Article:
Nepali soldiers responsible for Cholera outbreak in Haiti, claims US activist group

An American activist group claims Nepali soldiers seconded to the UN were responsible for Haiti’s ongoing Cholera epidemic which has claimed over 9,000 lives since the outbreak hit the Caribbean nation in 2010. The death toll continues to rise even today as the country braces for another rainy season.

“1647 days ago, the U.N. introduced cholera into Haiti,” claims the Boston-based Institute for Justice & Democracy in Haiti (IJDH) indicating the very first case of the epidemic was confirmed in 2010, shortly after the arrival of the Nepali troops.  The group is currently engaged in a legal battle against the UN to secure compensation for the Cholera victims of Haiti.

In this 2010 photo, a Nepalese Army doctor examines a Haitian patient.

Nepali soldiers arrived in Port-au-Prince in October 2010 in order to help Haiti rebuild following the 7.0 magnitude earthquake which devastated the country in January that year. According to, “They settled into a camp above Haiti’s biggest river, the Artibonite. Locals noticed untreated sewage from the camp flowing into a stream that emptied into the river.’

Activists believe it was that contaminated water, which locals used in their day to day activities including for drinking, that reintroduced Cholera into Haiti. The disease had not been noticed in Haiti in almost 100 years before the Nepali green helmets were sent there. According to IJDH figures, the epidemic has so far affected nearly 750,000 Haitians.

In a 2010 report, French physician Dr. Renaud Piarroux had claimed that it was Nepali soldiers who were responsible for importing Cholera into the country. The then spokesperson for Nepal Army, Ramindra Chhetti, had strongly refuted the French government’s suggestion on the basis that Nepali soldiers went through rigorous medical checks before leaving for the UN mission in Haiti.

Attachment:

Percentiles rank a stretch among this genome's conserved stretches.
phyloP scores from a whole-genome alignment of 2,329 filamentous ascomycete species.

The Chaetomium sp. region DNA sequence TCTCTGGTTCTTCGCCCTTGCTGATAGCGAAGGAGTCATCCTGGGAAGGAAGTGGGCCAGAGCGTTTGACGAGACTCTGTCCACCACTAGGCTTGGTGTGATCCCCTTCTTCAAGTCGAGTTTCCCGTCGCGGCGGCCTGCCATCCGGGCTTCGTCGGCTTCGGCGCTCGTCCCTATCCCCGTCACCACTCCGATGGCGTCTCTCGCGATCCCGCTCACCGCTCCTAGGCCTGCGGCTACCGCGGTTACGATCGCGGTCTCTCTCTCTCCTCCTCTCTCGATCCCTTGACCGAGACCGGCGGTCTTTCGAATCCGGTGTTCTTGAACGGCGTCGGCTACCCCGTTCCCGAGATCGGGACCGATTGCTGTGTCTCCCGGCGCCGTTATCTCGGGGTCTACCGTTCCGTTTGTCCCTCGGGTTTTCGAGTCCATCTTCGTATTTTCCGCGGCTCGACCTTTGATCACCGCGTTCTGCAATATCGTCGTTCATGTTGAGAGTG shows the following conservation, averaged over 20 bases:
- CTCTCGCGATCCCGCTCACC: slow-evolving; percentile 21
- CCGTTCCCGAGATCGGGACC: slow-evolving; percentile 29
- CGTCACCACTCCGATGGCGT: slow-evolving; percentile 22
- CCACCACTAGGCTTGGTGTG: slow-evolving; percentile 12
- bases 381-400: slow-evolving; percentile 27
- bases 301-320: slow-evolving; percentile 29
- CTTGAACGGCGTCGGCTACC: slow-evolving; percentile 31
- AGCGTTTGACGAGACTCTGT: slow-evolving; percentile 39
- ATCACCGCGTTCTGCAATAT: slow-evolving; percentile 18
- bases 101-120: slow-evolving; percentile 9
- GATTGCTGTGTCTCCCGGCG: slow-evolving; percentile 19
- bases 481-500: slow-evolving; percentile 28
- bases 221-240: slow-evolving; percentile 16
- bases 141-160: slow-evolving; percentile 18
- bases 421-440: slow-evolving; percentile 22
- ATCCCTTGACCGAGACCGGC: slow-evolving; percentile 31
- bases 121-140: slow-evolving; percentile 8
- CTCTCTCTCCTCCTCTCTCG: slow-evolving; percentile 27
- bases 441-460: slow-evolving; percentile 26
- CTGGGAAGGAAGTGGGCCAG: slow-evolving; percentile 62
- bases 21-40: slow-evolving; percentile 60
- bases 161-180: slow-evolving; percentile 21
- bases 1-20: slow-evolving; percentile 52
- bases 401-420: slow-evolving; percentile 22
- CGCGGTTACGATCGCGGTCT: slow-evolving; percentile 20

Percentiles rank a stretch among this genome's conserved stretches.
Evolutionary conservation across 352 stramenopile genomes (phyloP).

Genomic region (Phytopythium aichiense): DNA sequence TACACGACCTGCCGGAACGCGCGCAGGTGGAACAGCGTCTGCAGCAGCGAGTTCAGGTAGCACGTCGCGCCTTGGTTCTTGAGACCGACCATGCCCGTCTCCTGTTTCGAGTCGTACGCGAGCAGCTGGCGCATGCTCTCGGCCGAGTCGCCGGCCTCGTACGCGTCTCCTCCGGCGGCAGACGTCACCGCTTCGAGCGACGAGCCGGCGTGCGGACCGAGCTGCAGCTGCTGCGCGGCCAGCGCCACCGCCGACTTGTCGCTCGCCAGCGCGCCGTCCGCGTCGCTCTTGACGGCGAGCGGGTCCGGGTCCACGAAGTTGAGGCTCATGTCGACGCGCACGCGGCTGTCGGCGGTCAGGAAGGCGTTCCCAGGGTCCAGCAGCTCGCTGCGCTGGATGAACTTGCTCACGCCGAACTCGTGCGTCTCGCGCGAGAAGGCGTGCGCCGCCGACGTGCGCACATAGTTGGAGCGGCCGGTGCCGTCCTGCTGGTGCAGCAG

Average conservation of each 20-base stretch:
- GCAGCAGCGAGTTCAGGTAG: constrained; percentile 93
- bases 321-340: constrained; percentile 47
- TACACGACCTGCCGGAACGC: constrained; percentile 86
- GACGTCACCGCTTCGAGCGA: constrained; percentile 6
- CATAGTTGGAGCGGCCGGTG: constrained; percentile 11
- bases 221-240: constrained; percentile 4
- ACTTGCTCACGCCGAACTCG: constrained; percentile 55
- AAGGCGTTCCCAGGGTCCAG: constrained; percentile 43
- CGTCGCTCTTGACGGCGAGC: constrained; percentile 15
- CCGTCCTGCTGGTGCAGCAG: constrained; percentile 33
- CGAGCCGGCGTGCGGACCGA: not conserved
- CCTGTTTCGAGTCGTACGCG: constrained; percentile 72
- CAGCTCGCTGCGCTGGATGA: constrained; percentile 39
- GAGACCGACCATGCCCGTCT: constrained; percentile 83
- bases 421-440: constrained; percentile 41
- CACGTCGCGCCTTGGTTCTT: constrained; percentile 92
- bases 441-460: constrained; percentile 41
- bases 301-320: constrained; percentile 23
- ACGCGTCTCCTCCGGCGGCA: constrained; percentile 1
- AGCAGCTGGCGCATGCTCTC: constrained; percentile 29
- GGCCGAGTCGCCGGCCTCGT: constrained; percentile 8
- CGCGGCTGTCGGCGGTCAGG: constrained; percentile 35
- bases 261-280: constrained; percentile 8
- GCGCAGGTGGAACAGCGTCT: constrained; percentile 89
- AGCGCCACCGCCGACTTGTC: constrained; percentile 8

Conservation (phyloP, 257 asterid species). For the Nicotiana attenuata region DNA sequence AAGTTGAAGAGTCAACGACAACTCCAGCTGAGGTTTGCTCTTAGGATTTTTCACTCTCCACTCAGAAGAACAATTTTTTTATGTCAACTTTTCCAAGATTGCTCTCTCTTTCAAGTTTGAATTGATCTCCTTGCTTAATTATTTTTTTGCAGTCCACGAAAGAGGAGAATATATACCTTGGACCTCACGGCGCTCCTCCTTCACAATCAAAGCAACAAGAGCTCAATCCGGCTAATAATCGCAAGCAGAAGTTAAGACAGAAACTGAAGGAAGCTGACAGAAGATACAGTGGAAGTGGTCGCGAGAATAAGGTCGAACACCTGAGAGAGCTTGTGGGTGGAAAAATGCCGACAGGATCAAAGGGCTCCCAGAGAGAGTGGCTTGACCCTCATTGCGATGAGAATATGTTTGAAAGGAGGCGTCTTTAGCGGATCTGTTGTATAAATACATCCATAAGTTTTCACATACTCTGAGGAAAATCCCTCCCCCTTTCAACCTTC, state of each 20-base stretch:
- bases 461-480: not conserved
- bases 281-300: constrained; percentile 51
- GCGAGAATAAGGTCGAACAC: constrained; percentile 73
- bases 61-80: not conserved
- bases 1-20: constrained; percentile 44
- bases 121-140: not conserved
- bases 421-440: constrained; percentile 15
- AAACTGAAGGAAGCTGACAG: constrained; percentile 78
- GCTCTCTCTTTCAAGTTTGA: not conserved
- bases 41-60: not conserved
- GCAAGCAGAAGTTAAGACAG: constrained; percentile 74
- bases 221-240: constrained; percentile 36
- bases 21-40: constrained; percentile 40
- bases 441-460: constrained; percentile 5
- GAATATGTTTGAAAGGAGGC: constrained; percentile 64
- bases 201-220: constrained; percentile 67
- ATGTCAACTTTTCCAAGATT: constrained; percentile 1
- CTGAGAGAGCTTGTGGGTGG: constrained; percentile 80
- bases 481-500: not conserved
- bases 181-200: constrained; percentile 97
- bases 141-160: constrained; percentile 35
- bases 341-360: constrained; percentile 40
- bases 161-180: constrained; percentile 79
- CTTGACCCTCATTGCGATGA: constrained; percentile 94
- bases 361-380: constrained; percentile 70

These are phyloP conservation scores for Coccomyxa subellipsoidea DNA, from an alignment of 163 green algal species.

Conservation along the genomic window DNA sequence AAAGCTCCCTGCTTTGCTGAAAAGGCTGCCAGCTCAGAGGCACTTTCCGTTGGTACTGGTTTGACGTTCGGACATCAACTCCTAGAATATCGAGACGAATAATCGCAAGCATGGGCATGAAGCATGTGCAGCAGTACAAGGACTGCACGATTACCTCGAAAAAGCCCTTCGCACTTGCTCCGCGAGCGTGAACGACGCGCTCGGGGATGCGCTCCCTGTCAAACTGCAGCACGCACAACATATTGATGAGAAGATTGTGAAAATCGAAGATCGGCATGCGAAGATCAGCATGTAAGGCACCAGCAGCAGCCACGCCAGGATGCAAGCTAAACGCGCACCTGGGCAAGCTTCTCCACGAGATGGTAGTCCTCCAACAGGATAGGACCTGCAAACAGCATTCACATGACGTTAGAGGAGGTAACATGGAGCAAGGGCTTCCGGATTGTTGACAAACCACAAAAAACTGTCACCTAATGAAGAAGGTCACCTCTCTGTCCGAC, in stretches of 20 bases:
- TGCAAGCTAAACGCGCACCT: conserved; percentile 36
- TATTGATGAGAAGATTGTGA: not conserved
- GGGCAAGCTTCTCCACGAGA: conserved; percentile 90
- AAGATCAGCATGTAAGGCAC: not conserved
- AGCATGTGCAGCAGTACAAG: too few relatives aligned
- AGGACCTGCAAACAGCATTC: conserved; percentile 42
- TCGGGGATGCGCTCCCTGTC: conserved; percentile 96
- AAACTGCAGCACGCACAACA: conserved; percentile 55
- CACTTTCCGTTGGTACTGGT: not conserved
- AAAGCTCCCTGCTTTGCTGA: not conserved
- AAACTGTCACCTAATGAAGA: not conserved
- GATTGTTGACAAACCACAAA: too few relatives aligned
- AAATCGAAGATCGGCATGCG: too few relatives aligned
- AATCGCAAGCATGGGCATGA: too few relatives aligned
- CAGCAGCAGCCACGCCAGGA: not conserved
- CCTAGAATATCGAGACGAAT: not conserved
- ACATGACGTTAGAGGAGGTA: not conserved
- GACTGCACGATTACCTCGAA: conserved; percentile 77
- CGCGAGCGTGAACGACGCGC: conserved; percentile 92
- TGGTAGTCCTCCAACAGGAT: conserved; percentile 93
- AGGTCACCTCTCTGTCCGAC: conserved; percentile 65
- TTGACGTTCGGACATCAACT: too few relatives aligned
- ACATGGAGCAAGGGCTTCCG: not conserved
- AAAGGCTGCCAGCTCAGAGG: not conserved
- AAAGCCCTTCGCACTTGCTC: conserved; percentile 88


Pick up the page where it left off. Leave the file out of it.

He alleged Cholera spread through the sewage from the camps where the Nepali soldiers were stationed as it drained into the same river from which the residents of the town of Mirebalais drew their drinking water. Mirebalais apparently was where the epidemic was first detected.

Nepalese Army personnel seconded to the UN peacekeeping force.
Nepalese Army personnel seconded to the UN peacekeeping force.

In January 2015, IJDH’s lawsuit against the UN was dismissed by NY Federal Court citing UN’s immunity. On 12 February 2015, it filed a ‘notice of appeal to begin the appeals process’ which is due to be heard on 27 May.

It is ironic that 14,000 kilometres from Haiti, the Bagmati River in Kathmandu faces a similar onslaught of human waste.

It is yet to be legally confirmed whether or not the soldiers from Nepalese Army were responsible for the alleged dumping of sewage into the Artibonite River but the world knows for a fact that the residents of the historic city of Kathmandu are undoubtedly the sole culprits for the death of Bagmati, a river Hindus consider holy.

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